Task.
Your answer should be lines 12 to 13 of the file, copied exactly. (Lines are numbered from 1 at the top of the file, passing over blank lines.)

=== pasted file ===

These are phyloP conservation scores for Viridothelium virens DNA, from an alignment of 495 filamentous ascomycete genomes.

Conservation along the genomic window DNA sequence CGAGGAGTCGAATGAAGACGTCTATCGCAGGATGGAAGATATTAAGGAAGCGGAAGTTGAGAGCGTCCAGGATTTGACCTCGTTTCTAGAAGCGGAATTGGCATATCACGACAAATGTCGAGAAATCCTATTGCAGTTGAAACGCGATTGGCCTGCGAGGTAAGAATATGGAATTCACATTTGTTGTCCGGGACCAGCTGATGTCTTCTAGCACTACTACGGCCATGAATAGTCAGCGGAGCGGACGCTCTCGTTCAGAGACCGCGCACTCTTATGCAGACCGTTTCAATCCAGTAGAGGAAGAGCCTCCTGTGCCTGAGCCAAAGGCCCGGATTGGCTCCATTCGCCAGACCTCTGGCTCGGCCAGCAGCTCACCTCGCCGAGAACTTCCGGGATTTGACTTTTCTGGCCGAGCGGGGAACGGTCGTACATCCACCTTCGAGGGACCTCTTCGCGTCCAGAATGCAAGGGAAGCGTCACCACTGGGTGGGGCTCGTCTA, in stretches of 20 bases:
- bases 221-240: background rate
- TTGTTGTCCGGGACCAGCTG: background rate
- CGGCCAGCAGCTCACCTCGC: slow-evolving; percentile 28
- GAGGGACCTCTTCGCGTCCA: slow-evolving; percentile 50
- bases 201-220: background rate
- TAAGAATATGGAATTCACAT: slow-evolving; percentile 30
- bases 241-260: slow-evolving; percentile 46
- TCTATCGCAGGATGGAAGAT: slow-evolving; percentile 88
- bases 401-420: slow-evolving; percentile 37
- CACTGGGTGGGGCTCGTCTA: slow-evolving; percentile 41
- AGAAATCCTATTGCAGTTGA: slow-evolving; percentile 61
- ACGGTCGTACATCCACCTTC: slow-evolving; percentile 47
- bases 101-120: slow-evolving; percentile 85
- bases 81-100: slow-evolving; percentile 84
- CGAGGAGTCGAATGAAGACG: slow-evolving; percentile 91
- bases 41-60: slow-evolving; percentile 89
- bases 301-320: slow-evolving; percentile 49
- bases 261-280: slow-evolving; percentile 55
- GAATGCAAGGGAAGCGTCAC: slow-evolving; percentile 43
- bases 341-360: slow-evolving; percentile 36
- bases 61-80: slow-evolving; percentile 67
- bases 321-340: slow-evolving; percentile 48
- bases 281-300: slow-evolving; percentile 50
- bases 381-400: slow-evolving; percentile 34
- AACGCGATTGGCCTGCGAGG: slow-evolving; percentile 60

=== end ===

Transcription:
- CACTGGGTGGGGCTCGTCTA: slow-evolving; percentile 41
- AGAAATCCTATTGCAGTTGA: slow-evolving; percentile 61